Data shows low HPV vaccination rates among Alabama teens
The data was gathered from a national survey, which was part of the 2014 National Immunization Survey (NIS) Teen, involving 20,000 adolescents from across the US. It was sponsored by the Centers for Disease Control and Prevention (CDC).
Alabama’s rates showed that diphtheria, tetanus and pertussis vaccination rates stand at 88.6 percent, above the average in the U.S. Meningitis vaccine coverage amounted to 71.6 percent, which is below the average in the U.S.
Health professionals are concerned that only 39 percent of adolescent girls in Alabama, between 13 and 17 years old, have received all three doses of the human papillomavirus (HPV) vaccine. Only nine percent of adolescent boys in Alabama received all three HPV vaccine doses.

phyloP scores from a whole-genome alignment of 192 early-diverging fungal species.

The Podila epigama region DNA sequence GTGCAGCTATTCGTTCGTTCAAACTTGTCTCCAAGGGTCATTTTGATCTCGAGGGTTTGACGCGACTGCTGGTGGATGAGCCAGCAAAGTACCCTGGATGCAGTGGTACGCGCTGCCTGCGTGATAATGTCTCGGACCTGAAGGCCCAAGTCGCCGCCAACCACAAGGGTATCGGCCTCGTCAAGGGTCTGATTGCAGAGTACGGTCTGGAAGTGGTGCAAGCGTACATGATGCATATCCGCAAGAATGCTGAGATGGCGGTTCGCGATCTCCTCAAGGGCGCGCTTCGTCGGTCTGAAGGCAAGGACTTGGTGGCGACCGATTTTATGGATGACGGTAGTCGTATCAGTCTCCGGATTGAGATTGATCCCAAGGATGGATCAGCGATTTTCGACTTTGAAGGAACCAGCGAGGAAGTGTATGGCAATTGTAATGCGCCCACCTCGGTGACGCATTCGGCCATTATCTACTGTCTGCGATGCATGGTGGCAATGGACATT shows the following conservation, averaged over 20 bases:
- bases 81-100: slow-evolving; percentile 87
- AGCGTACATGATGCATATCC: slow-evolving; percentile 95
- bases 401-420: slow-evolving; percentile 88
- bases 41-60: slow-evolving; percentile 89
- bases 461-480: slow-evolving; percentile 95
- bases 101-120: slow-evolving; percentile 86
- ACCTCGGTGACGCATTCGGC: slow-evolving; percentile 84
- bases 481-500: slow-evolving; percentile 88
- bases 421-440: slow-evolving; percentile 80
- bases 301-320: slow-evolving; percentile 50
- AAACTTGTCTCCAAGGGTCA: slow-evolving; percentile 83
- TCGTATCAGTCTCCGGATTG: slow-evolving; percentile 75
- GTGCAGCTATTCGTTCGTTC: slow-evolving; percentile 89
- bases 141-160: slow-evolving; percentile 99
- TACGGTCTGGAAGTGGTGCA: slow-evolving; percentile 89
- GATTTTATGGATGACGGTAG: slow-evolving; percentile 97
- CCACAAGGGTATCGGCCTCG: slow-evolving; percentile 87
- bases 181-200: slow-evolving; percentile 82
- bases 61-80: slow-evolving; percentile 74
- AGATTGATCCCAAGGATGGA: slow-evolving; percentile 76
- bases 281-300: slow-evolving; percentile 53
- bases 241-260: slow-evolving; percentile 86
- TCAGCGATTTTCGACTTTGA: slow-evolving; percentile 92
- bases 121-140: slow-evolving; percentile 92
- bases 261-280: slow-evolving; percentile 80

Overall HPV vaccine rates for the US remain low; only 39 percent of adolescent girls received all three doses, and only 21 percent of adolescent boys have received all three doses.
“We are very pleased with our Tdap and meningitis vaccine rates and are working to achieve even higher rates,” Dr. Karen Landers, medical consultant for TB Control and Immunization, said. “However, as a pediatrician, I am very concerned about the low rates of HPV vaccine. As we know from medical research, certain HPV viruses can cause cervical and other cancers.”